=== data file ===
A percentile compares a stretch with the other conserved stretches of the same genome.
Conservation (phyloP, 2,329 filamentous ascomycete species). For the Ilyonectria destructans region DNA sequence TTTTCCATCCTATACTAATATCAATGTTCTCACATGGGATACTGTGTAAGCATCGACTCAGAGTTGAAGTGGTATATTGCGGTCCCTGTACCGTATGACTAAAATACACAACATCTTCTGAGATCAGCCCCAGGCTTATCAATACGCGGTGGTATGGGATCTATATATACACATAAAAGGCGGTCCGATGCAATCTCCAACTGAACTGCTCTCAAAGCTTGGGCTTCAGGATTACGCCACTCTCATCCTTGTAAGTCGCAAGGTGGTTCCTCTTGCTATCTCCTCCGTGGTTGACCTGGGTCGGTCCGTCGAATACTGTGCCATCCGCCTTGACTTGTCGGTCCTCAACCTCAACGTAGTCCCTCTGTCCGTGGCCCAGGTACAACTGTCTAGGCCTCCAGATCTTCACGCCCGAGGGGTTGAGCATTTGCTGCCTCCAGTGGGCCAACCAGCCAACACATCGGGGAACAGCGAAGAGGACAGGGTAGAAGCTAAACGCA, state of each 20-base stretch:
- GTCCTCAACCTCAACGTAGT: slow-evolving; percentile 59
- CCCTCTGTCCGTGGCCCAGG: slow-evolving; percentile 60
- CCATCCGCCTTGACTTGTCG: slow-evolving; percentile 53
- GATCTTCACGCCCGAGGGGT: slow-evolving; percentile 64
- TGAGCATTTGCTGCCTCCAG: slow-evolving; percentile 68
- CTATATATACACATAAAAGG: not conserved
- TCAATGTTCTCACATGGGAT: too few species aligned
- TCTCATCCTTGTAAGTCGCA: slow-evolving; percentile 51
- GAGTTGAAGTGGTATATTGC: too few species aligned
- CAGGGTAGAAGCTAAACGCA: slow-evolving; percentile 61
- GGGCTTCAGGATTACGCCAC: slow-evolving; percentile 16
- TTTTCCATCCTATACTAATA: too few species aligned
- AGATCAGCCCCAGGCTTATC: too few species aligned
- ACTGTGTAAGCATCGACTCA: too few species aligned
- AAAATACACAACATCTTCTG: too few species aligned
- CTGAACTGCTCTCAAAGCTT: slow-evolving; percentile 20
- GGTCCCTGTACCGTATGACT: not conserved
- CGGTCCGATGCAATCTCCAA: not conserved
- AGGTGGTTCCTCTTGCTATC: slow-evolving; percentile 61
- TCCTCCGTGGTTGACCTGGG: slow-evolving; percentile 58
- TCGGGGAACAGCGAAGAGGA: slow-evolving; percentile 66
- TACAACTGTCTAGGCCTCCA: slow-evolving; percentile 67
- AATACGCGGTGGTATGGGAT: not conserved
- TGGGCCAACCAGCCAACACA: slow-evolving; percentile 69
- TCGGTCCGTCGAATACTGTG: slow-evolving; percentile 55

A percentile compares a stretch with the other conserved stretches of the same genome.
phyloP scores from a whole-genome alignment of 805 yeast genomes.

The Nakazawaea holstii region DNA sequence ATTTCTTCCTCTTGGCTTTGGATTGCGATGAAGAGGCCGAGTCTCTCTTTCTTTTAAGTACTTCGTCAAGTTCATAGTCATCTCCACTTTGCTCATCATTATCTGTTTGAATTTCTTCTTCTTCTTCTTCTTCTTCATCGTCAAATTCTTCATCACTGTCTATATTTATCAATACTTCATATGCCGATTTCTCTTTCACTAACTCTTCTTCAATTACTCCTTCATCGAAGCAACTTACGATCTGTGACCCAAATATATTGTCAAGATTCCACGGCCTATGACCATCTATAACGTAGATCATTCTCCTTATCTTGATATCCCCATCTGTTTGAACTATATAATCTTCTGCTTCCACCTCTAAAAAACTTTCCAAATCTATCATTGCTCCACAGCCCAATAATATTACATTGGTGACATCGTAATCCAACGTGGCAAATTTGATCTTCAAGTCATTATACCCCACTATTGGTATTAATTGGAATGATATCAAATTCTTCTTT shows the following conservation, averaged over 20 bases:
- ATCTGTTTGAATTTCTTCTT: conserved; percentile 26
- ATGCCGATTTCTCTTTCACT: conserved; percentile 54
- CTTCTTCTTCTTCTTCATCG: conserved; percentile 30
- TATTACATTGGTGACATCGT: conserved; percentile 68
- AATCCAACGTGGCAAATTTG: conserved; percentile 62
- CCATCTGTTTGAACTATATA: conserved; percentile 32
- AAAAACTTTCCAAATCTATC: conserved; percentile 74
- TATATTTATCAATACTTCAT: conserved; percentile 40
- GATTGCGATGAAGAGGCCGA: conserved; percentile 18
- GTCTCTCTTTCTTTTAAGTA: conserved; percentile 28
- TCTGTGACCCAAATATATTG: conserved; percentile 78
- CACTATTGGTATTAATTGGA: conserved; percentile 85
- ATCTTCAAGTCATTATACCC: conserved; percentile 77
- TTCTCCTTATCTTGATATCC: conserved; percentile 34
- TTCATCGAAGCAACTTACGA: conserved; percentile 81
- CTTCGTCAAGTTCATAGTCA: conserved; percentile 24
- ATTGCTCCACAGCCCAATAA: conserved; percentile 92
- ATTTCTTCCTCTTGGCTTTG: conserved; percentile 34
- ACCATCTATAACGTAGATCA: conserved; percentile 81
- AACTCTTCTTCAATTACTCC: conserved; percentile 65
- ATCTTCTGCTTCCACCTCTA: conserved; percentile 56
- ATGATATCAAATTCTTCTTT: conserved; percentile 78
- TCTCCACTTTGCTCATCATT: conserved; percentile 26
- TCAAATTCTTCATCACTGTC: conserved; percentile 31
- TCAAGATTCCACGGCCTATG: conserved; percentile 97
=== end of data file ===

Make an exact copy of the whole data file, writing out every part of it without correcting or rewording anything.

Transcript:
A percentile compares a stretch with the other conserved stretches of the same genome.
Conservation (phyloP, 2,329 filamentous ascomycete species). For the Ilyonectria destructans region DNA sequence TTTTCCATCCTATACTAATATCAATGTTCTCACATGGGATACTGTGTAAGCATCGACTCAGAGTTGAAGTGGTATATTGCGGTCCCTGTACCGTATGACTAAAATACACAACATCTTCTGAGATCAGCCCCAGGCTTATCAATACGCGGTGGTATGGGATCTATATATACACATAAAAGGCGGTCCGATGCAATCTCCAACTGAACTGCTCTCAAAGCTTGGGCTTCAGGATTACGCCACTCTCATCCTTGTAAGTCGCAAGGTGGTTCCTCTTGCTATCTCCTCCGTGGTTGACCTGGGTCGGTCCGTCGAATACTGTGCCATCCGCCTTGACTTGTCGGTCCTCAACCTCAACGTAGTCCCTCTGTCCGTGGCCCAGGTACAACTGTCTAGGCCTCCAGATCTTCACGCCCGAGGGGTTGAGCATTTGCTGCCTCCAGTGGGCCAACCAGCCAACACATCGGGGAACAGCGAAGAGGACAGGGTAGAAGCTAAACGCA, state of each 20-base stretch:
- GTCCTCAACCTCAACGTAGT: slow-evolving; percentile 59
- CCCTCTGTCCGTGGCCCAGG: slow-evolving; percentile 60
- CCATCCGCCTTGACTTGTCG: slow-evolving; percentile 53
- GATCTTCACGCCCGAGGGGT: slow-evolving; percentile 64
- TGAGCATTTGCTGCCTCCAG: slow-evolving; percentile 68
- CTATATATACACATAAAAGG: not conserved
- TCAATGTTCTCACATGGGAT: too few species aligned
- TCTCATCCTTGTAAGTCGCA: slow-evolving; percentile 51
- GAGTTGAAGTGGTATATTGC: too few species aligned
- CAGGGTAGAAGCTAAACGCA: slow-evolving; percentile 61
- GGGCTTCAGGATTACGCCAC: slow-evolving; percentile 16
- TTTTCCATCCTATACTAATA: too few species aligned
- AGATCAGCCCCAGGCTTATC: too few species aligned
- ACTGTGTAAGCATCGACTCA: too few species aligned
- AAAATACACAACATCTTCTG: too few species aligned
- CTGAACTGCTCTCAAAGCTT: slow-evolving; percentile 20
- GGTCCCTGTACCGTATGACT: not conserved
- CGGTCCGATGCAATCTCCAA: not conserved
- AGGTGGTTCCTCTTGCTATC: slow-evolving; percentile 61
- TCCTCCGTGGTTGACCTGGG: slow-evolving; percentile 58
- TCGGGGAACAGCGAAGAGGA: slow-evolving; percentile 66
- TACAACTGTCTAGGCCTCCA: slow-evolving; percentile 67
- AATACGCGGTGGTATGGGAT: not conserved
- TGGGCCAACCAGCCAACACA: slow-evolving; percentile 69
- TCGGTCCGTCGAATACTGTG: slow-evolving; percentile 55

A percentile compares a stretch with the other conserved stretches of the same genome.
phyloP scores from a whole-genome alignment of 805 yeast genomes.

The Nakazawaea holstii region DNA sequence ATTTCTTCCTCTTGGCTTTGGATTGCGATGAAGAGGCCGAGTCTCTCTTTCTTTTAAGTACTTCGTCAAGTTCATAGTCATCTCCACTTTGCTCATCATTATCTGTTTGAATTTCTTCTTCTTCTTCTTCTTCTTCATCGTCAAATTCTTCATCACTGTCTATATTTATCAATACTTCATATGCCGATTTCTCTTTCACTAACTCTTCTTCAATTACTCCTTCATCGAAGCAACTTACGATCTGTGACCCAAATATATTGTCAAGATTCCACGGCCTATGACCATCTATAACGTAGATCATTCTCCTTATCTTGATATCCCCATCTGTTTGAACTATATAATCTTCTGCTTCCACCTCTAAAAAACTTTCCAAATCTATCATTGCTCCACAGCCCAATAATATTACATTGGTGACATCGTAATCCAACGTGGCAAATTTGATCTTCAAGTCATTATACCCCACTATTGGTATTAATTGGAATGATATCAAATTCTTCTTT shows the following conservation, averaged over 20 bases:
- ATCTGTTTGAATTTCTTCTT: conserved; percentile 26
- ATGCCGATTTCTCTTTCACT: conserved; percentile 54
- CTTCTTCTTCTTCTTCATCG: conserved; percentile 30
- TATTACATTGGTGACATCGT: conserved; percentile 68
- AATCCAACGTGGCAAATTTG: conserved; percentile 62
- CCATCTGTTTGAACTATATA: conserved; percentile 32
- AAAAACTTTCCAAATCTATC: conserved; percentile 74
- TATATTTATCAATACTTCAT: conserved; percentile 40
- GATTGCGATGAAGAGGCCGA: conserved; percentile 18
- GTCTCTCTTTCTTTTAAGTA: conserved; percentile 28
- TCTGTGACCCAAATATATTG: conserved; percentile 78
- CACTATTGGTATTAATTGGA: conserved; percentile 85
- ATCTTCAAGTCATTATACCC: conserved; percentile 77
- TTCTCCTTATCTTGATATCC: conserved; percentile 34
- TTCATCGAAGCAACTTACGA: conserved; percentile 81
- CTTCGTCAAGTTCATAGTCA: conserved; percentile 24
- ATTGCTCCACAGCCCAATAA: conserved; percentile 92
- ATTTCTTCCTCTTGGCTTTG: conserved; percentile 34
- ACCATCTATAACGTAGATCA: conserved; percentile 81
- AACTCTTCTTCAATTACTCC: conserved; percentile 65
- ATCTTCTGCTTCCACCTCTA: conserved; percentile 56
- ATGATATCAAATTCTTCTTT: conserved; percentile 78
- TCTCCACTTTGCTCATCATT: conserved; percentile 26
- TCAAATTCTTCATCACTGTC: conserved; percentile 31
- TCAAGATTCCACGGCCTATG: conserved; percentile 97